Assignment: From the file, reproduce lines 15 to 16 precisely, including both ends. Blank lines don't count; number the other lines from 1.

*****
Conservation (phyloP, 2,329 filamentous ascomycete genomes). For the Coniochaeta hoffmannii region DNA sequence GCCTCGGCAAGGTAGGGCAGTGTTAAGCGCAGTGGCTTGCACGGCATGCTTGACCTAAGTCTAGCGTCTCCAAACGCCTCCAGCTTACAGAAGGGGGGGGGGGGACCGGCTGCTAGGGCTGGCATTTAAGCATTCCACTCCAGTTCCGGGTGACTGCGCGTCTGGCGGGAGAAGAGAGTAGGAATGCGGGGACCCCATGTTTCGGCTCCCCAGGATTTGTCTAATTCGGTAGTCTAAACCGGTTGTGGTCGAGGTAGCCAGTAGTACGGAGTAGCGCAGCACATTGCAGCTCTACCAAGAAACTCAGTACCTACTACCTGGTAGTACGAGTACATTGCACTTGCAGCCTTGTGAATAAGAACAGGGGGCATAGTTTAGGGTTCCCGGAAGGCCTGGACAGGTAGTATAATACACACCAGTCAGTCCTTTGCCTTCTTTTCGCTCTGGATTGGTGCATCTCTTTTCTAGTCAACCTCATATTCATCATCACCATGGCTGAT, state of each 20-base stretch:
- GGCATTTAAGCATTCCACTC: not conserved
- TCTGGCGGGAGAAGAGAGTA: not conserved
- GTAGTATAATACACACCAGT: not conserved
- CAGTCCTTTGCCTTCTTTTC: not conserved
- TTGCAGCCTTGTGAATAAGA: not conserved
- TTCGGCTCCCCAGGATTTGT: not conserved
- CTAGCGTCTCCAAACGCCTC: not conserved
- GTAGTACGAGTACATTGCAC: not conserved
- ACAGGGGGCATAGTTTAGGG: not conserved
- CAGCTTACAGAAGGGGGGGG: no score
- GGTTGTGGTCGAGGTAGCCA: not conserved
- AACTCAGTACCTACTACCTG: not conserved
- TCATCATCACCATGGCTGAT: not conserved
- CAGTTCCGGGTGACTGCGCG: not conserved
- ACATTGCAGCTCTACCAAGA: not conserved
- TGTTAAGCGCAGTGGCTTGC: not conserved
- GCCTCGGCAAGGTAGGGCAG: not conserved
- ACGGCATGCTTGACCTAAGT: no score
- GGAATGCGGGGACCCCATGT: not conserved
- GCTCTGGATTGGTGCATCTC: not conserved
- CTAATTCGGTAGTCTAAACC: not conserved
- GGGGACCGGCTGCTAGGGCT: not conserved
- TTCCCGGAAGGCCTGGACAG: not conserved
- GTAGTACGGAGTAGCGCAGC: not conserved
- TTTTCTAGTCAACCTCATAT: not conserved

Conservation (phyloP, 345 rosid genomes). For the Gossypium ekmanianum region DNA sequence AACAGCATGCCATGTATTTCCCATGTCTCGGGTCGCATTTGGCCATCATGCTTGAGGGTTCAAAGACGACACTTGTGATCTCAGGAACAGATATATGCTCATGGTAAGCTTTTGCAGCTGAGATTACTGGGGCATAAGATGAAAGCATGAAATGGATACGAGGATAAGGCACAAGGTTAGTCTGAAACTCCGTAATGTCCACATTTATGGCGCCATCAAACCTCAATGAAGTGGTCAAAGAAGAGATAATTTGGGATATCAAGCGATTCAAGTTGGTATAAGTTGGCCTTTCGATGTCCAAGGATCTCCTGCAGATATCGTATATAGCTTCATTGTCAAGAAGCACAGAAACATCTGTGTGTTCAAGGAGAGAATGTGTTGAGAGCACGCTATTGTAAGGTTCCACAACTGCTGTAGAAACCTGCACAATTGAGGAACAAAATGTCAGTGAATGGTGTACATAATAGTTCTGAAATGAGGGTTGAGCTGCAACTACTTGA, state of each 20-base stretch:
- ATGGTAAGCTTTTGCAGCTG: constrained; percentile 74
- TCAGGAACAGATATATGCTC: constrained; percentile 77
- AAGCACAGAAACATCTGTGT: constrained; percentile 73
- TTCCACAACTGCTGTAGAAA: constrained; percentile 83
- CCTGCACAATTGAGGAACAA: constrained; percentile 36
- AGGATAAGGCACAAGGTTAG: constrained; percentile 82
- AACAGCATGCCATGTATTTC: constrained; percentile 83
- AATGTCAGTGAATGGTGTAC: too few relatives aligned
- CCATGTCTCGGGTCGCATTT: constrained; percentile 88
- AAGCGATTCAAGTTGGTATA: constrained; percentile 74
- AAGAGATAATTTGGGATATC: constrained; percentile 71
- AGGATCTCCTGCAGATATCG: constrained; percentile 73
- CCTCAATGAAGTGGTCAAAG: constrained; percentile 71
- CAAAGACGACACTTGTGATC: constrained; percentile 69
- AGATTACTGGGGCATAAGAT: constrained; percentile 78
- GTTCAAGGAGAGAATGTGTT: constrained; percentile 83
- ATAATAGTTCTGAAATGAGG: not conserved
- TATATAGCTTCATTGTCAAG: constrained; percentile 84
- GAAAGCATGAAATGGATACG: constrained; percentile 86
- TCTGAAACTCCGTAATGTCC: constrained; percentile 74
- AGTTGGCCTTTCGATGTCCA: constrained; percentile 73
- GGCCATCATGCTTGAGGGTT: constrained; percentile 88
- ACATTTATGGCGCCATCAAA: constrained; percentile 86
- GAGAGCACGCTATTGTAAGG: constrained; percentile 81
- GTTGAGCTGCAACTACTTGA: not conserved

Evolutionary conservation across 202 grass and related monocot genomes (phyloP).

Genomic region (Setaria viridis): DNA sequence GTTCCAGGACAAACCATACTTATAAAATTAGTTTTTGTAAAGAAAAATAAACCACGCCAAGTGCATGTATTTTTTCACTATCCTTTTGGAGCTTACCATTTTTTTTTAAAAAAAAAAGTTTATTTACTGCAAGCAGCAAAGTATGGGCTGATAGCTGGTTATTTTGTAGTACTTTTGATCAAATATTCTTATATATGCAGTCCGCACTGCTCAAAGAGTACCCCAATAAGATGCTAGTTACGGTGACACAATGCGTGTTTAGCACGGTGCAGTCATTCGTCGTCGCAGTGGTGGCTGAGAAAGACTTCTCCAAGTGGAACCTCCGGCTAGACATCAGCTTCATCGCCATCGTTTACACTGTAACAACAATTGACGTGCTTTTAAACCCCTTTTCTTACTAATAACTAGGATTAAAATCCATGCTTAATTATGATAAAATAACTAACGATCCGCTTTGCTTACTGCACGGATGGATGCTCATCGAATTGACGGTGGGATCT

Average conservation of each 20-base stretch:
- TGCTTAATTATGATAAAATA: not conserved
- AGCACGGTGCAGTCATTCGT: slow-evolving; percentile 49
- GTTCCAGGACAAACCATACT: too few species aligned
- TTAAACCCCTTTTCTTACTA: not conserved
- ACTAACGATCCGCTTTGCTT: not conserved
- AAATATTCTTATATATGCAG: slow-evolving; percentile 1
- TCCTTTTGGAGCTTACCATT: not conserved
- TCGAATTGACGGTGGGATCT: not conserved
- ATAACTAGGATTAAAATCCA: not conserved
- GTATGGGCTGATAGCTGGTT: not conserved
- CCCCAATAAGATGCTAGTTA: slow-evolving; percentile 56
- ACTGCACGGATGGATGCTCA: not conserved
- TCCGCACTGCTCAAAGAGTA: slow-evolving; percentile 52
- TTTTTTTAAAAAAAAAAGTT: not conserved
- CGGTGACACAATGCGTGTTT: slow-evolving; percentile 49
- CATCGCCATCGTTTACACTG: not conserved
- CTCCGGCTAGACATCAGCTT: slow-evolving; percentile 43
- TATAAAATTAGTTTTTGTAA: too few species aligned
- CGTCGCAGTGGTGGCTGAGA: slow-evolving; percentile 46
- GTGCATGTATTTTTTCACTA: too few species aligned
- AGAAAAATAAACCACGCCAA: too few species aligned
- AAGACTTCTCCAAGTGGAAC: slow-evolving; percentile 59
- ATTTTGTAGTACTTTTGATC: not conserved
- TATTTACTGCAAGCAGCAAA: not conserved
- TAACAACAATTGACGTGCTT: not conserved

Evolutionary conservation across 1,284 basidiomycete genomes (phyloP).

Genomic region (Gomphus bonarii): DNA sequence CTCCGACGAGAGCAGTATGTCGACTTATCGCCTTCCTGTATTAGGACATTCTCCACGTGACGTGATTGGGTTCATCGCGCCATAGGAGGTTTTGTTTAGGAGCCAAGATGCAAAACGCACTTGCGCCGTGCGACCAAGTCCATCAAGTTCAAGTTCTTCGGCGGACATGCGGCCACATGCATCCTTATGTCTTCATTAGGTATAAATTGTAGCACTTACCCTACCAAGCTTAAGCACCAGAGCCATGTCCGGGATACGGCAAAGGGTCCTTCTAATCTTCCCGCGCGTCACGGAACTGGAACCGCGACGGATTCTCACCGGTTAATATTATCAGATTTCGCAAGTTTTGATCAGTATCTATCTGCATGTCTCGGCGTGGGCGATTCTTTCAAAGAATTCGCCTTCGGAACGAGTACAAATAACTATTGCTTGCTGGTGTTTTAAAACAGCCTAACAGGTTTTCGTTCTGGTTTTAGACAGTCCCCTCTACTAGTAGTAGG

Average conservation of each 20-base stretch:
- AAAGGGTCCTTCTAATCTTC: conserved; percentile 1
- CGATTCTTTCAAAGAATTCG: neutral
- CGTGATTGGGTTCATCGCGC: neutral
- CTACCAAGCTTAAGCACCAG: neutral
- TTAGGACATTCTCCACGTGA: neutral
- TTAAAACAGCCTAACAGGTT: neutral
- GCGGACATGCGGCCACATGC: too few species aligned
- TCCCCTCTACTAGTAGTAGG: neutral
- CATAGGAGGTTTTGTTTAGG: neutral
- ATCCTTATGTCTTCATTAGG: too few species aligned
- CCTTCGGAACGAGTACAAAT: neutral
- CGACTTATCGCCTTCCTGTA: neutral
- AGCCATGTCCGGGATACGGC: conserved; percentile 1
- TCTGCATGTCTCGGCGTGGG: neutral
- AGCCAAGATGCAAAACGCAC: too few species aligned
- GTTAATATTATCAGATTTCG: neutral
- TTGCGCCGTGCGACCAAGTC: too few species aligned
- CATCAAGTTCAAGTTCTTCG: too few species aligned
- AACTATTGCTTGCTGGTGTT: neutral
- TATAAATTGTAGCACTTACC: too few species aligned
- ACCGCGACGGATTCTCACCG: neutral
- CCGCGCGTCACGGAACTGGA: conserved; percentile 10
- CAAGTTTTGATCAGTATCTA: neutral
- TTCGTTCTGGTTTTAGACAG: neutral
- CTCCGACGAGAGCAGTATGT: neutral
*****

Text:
- CAGTTCCGGGTGACTGCGCG: not conserved
- ACATTGCAGCTCTACCAAGA: not conserved